New Documents Detail Movements Of Ricin Suspect
The man suspected of sending poison-laced letters to President Barack Obama and other officials appears to have attempted to evade law enforcement just days before his arrest, according to FBI documents made public Thursday.
James Everett Dutschke, 41, was arrested April 27 at his home in Tupelo, Miss., and charged with making ricin, the same substance mailed on April 8 to Obama, U.S. Sen. Roger Wicker of Mississippi and Lee County, Miss., Justice Court Judge Sadie Holland.
FBI applications for warrants for Dutschke’s phones, dated April 25, were may public Thursday when they were filed in U.S. District Court in Oxford.
The documents say that at about 3:30 a.m. on April 24, Dutschke and his wife got into their green minivan and went to two different banks where they appeared to be retrieving money from ATMs.
After they went home, Dutschke waved at the surveillance team that was tracking him. When the team re-positioned their vehicles, the van left and wasn’t found until that afternoon at Dutschke’s former martial arts studio, the documents say.
Later that night, at about 8 p.m., Dutschke “appeared to attempt to elude law enforcement” when he crouched in the backseat of a friend’s truck and hid under blankets.
Dutschke and his friend drove “an evasive route” that took two hours to go 22 miles to a house in Mantachie, Miss., the documents said. Dutschke slipped away, prompting a search by law enforcement on the ground and by air, the county sheriff said at the time.
Dutschke was located the next day about 70 miles away in Ashland, Miss., but it’s not clear how he got there, the FBI documents say.
A friend of Dutschke’s, Kirk Kitchens, told The Associated Press on April 25 that he helped Dutschke sneak off, but Kitchens insisted he was only helping Dutschke get away from the news media, not law enforcement.
Kitchens said he drove Dutschke to Kitchens’ parents’ house in Mantachie then helped him slip out the back door, through the woods and to a rendezvous point where someone else picked him up.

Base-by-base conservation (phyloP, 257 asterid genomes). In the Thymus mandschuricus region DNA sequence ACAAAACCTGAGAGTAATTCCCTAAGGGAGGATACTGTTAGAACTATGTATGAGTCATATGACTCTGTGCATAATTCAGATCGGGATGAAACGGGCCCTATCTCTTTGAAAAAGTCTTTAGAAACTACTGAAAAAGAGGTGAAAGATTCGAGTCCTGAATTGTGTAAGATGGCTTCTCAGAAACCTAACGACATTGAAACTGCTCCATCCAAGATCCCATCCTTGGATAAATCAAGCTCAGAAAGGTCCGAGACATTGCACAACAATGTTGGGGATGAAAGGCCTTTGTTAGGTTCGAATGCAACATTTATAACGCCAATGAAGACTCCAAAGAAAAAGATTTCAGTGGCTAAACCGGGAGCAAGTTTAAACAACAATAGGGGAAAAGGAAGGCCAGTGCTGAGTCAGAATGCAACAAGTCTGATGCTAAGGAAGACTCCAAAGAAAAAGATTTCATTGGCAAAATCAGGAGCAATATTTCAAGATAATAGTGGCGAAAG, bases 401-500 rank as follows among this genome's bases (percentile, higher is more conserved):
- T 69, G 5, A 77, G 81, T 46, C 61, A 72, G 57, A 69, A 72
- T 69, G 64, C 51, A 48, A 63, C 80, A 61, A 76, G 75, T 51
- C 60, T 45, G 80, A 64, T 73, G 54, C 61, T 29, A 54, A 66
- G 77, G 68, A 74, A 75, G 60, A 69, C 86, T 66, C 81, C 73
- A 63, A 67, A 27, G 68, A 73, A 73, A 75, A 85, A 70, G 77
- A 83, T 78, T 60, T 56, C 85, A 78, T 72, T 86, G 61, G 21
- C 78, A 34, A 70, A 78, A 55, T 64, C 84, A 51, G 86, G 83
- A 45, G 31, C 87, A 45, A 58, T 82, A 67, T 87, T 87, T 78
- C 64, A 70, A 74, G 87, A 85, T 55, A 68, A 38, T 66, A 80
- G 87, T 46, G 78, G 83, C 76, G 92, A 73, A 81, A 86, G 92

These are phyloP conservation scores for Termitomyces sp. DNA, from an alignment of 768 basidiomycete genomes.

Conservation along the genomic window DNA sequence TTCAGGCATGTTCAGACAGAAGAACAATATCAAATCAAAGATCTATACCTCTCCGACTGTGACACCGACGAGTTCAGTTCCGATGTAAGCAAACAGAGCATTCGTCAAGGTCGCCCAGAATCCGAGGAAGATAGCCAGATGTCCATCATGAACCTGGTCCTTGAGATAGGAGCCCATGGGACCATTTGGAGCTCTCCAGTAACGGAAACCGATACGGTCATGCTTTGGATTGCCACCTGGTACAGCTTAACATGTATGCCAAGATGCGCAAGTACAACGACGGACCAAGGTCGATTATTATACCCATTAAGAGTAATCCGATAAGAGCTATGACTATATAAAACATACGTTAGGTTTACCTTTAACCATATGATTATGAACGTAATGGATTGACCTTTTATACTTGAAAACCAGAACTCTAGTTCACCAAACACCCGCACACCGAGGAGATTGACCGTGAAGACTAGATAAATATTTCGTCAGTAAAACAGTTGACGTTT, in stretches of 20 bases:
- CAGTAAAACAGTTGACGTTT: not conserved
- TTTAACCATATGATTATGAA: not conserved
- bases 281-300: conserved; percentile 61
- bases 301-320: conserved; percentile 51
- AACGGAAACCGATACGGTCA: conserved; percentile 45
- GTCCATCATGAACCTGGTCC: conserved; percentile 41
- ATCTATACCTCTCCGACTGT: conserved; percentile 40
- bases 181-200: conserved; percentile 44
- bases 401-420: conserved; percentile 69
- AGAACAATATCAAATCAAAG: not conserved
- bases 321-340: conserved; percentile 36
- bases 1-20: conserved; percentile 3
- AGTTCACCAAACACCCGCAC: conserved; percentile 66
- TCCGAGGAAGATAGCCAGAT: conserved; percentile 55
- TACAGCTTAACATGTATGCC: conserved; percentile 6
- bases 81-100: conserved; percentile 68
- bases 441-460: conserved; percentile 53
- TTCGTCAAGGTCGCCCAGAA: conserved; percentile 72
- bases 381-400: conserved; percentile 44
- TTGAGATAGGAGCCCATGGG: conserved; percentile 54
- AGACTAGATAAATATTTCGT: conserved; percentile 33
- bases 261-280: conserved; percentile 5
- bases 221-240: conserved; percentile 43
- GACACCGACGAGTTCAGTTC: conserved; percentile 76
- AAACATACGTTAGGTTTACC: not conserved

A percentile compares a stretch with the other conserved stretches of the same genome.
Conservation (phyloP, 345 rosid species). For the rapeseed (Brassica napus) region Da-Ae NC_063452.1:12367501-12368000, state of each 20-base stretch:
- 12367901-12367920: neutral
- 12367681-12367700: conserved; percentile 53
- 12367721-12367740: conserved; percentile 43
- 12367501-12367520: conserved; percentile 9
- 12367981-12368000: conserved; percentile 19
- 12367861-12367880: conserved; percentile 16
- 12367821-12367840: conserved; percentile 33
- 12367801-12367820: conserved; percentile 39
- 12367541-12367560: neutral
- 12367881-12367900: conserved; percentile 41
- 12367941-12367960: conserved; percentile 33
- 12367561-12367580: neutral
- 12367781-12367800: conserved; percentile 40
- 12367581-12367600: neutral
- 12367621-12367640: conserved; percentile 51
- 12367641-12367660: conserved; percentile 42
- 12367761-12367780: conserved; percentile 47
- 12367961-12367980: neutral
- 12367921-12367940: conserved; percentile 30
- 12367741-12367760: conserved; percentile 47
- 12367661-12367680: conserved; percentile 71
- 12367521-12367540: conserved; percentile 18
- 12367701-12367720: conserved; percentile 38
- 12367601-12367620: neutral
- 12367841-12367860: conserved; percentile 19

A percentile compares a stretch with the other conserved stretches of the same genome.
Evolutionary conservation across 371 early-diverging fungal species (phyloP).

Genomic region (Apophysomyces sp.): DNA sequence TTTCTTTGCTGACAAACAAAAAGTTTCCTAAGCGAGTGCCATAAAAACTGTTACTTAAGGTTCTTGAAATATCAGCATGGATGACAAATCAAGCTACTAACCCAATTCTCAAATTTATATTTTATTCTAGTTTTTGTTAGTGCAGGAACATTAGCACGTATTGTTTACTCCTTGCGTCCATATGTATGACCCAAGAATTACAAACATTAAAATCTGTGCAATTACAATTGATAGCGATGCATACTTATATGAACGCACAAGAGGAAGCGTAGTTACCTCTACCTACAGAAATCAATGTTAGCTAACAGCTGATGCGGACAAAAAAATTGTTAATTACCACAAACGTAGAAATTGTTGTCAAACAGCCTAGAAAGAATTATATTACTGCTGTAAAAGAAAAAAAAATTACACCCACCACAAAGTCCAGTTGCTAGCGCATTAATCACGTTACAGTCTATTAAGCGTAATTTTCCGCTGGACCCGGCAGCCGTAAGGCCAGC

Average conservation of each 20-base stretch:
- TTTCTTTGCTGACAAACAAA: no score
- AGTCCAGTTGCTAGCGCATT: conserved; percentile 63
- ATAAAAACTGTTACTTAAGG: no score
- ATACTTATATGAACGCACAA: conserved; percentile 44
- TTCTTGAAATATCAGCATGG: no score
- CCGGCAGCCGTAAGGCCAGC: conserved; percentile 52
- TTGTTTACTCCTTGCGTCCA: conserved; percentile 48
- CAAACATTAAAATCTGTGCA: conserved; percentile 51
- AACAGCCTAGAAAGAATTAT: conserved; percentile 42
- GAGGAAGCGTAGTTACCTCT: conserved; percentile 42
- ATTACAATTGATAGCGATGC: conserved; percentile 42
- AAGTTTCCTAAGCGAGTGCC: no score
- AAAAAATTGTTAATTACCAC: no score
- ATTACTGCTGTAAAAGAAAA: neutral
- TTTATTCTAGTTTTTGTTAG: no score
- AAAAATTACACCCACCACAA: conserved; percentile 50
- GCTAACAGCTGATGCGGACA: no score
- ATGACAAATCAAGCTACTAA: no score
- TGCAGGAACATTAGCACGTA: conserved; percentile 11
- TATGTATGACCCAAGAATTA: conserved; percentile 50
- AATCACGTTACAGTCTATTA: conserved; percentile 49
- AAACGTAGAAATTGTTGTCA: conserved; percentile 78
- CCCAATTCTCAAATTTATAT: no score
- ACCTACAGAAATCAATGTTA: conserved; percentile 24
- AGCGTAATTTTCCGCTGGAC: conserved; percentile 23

“I just helped him get out of the spotlight,” Kitchens said at the time.
But the FBI asked later that day for permission to track the location of cellphones belonging to Dutschke and his wife in case agents needed to find them at “any time of day or night.”
Dutschke, a former martial arts instructor, has unsuccessfully run for public offices, including a 2007 challenge of Holland’s son, Democratic state Rep. Steve Holland. Dutschke is being held without bond pending the action of a grand jury. He has denied any involvement in the letters.
Authorities say a dust mask that he removed from his former martial arts studio and dumped in a trash can down the street tested positive for ricin and the DNA of two people, including Dutschke.
Dutschke is the second person to be charged in the case. The first, Elvis impersonator Paul Kevin Curtis, 45, was arrested on April 17, but the charges were dropped six days later. After his arrest, Curtis said he was framed and gave investigators Dutschke’s name as someone who could have sent the letters, according to court records.
Curtis said he knows Dutschke and they feuded over the years.
An FBI agent testified at a preliminary that Dutschke used the Internet to make three purchases of castor beans, from which ricin is derived, and researched how to make it.
The FBI has not revealed details about how lethal the ricin was. A Senate official has said the ricin was not weaponized, meaning it wasn’t in a form that could easily enter the body. If inhaled, ricin can cause respiratory failure, among other symptoms. No antidote exists.
Dutschke faces up to life in prison if convicted in the ricin case. He’s also facing unrelated charges of child molestation.